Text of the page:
For Whom the Bell Tolls
by Ernest Hemingway
For Whom the Bell Tolls Theme of Duty
Fighting in a war, as do the characters in For Whom the Bell Tolls, inevitably means having duties. There are the obvious duties to one's cause, or to one's commander. But there are also duties to one's friends, whose lives are constantly at risk. Characters have different understandings of what their duties are, and what they require. Some, such as the main character (when we first meet him), seem almost entirely motivated by duty to the side they're fighting for, and are tempted to regard themselves and other people as instruments. That's much harder to do if one begins to form friendships with the people one fights with.
Questions About Duty
- Why does Robert Jordan initially have such a strong sense of duty? Is there something in particular to which he is strongly committed?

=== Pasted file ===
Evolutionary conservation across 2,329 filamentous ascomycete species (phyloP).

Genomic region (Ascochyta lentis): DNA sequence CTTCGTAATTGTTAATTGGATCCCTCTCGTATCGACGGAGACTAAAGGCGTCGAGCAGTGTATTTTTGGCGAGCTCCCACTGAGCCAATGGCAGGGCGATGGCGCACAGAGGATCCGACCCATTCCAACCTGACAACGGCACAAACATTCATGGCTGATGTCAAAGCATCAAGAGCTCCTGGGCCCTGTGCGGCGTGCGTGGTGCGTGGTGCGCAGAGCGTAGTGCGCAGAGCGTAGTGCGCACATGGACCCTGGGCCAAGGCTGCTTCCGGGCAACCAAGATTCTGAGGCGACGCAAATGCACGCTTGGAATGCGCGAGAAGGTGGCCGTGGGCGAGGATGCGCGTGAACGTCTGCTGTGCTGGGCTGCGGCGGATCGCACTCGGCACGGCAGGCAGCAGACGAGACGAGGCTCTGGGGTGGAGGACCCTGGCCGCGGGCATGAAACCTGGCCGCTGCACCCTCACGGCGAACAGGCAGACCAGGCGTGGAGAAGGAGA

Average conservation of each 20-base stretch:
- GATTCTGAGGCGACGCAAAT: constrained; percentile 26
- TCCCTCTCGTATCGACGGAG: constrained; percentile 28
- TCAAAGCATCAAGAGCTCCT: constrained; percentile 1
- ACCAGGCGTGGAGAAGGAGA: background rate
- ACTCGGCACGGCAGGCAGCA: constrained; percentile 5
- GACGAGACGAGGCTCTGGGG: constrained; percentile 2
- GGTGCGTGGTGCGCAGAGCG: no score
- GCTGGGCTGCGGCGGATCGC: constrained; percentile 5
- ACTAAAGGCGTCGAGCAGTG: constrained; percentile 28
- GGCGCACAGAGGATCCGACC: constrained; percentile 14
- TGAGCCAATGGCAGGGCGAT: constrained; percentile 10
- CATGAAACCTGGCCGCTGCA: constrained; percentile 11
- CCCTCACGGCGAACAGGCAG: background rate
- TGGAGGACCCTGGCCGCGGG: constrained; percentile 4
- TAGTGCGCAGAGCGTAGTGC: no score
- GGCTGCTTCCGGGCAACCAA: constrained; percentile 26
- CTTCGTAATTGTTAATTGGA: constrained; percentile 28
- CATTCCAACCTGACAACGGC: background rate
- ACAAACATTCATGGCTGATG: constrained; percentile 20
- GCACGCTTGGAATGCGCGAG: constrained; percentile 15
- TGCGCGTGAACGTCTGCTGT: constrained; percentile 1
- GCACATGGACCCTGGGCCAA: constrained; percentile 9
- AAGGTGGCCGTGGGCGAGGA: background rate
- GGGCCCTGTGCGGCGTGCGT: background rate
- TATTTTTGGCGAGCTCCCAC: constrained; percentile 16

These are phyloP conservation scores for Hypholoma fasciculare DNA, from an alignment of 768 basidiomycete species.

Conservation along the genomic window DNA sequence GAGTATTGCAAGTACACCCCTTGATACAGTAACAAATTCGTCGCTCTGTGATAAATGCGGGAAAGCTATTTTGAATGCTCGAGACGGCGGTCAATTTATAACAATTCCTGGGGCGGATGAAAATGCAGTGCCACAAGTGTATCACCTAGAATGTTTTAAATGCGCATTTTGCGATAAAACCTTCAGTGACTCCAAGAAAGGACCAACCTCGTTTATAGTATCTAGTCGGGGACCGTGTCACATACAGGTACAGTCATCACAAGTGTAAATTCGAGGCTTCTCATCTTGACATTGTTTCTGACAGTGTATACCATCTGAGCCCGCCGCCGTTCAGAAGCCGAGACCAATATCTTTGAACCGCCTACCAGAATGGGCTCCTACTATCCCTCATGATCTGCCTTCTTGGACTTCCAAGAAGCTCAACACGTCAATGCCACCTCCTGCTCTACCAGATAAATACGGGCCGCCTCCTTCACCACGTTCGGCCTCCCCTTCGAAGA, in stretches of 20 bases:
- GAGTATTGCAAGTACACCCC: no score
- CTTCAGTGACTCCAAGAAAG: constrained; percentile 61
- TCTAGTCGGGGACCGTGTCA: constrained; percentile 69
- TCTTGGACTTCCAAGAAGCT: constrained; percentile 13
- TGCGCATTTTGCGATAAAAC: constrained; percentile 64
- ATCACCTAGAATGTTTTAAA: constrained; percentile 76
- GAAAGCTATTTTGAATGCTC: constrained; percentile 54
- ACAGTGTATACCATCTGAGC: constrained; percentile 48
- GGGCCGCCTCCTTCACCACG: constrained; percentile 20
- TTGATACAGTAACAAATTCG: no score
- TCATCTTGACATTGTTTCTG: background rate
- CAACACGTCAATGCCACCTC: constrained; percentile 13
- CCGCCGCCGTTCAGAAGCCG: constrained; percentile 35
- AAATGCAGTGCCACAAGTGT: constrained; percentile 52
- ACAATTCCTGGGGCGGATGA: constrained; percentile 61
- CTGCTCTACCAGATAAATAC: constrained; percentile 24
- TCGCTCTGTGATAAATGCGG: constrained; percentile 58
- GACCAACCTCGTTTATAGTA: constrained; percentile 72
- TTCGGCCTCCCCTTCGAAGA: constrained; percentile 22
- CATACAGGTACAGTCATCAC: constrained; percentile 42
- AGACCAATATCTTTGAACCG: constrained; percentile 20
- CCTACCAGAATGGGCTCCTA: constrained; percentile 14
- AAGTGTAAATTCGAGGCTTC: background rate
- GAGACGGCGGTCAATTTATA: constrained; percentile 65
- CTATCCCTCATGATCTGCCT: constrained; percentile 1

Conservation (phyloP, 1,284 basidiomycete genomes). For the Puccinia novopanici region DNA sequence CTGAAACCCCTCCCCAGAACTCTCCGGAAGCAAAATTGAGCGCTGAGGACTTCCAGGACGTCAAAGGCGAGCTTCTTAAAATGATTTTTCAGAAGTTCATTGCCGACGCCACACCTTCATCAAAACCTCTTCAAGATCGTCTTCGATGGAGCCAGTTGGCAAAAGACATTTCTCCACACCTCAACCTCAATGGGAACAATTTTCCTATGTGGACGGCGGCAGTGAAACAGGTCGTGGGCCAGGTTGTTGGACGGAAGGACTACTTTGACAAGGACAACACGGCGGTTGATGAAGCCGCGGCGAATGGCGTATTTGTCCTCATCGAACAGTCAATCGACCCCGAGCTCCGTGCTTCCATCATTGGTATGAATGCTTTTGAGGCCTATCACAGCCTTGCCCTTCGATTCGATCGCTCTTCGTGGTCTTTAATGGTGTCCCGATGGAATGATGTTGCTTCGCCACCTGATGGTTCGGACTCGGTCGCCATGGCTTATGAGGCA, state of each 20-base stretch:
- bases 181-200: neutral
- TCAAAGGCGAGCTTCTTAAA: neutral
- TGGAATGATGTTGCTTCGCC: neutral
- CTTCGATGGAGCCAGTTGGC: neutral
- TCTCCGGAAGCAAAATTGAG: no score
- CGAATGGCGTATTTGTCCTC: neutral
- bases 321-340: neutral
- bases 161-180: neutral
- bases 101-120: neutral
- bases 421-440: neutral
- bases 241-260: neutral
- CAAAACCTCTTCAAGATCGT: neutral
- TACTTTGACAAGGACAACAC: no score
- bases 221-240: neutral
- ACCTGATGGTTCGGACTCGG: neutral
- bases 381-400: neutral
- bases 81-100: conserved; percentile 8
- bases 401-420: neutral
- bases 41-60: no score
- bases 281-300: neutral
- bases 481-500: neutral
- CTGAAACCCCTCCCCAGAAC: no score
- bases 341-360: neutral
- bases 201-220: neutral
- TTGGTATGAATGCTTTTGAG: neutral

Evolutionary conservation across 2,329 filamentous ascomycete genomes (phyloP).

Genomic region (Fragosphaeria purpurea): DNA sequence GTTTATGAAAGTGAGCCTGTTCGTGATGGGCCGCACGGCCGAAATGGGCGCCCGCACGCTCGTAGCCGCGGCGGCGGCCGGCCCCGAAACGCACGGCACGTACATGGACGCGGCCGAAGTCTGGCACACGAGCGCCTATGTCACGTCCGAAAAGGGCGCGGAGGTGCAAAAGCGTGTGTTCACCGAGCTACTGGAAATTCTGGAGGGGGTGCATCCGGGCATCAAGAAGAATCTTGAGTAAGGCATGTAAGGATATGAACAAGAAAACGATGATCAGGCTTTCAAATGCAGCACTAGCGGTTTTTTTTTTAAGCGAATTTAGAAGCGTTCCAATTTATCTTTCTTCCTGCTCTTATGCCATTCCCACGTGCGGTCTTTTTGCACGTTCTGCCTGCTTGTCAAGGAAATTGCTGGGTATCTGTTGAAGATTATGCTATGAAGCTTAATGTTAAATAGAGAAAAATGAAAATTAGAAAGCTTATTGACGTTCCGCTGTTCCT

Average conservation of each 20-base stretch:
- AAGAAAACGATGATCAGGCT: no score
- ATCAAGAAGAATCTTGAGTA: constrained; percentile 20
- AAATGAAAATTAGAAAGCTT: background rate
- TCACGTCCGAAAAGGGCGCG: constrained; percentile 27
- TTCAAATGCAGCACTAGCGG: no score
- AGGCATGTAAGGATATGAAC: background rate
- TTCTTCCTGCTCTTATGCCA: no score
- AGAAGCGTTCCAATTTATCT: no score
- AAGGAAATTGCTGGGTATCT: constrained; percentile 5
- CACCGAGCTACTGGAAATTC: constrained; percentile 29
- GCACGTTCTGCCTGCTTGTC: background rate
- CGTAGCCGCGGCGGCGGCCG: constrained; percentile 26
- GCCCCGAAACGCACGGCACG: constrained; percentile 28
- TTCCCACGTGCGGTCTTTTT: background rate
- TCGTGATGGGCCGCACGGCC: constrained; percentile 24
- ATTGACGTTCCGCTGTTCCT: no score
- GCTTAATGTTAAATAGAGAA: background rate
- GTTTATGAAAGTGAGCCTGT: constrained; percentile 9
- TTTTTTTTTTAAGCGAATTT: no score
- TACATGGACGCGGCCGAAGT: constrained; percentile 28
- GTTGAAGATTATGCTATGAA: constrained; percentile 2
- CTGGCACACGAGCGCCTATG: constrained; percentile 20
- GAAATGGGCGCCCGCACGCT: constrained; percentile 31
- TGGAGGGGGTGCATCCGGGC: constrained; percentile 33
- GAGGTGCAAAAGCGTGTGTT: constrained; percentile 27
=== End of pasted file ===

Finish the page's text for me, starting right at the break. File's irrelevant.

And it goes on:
- Does Robert Jordan's sense of duty actually weaken over the course of the book, or do you think it remains essentially the same?
- Is Robert Jordan ever seriously tempted to abandon his mission? In particular, do you think he is tempted after Pablo has stolen the detonators – would he have gone ahead with the mission anyway? If he had abandoned his mission, would it have been right, in your opinion?
- What other characters are moved by a sense of duty? Do any of them have a different understanding of what their duties are than Robert Jordan does?
Chew on This
Pablo is moved by a sense of duty, but his sense of duty is to his band, rather than to the Republic.
Robert Jordan was extraordinarily concerned that his mission would fail after Pablo had stolen the detonators, but never seriously considered abandoning it.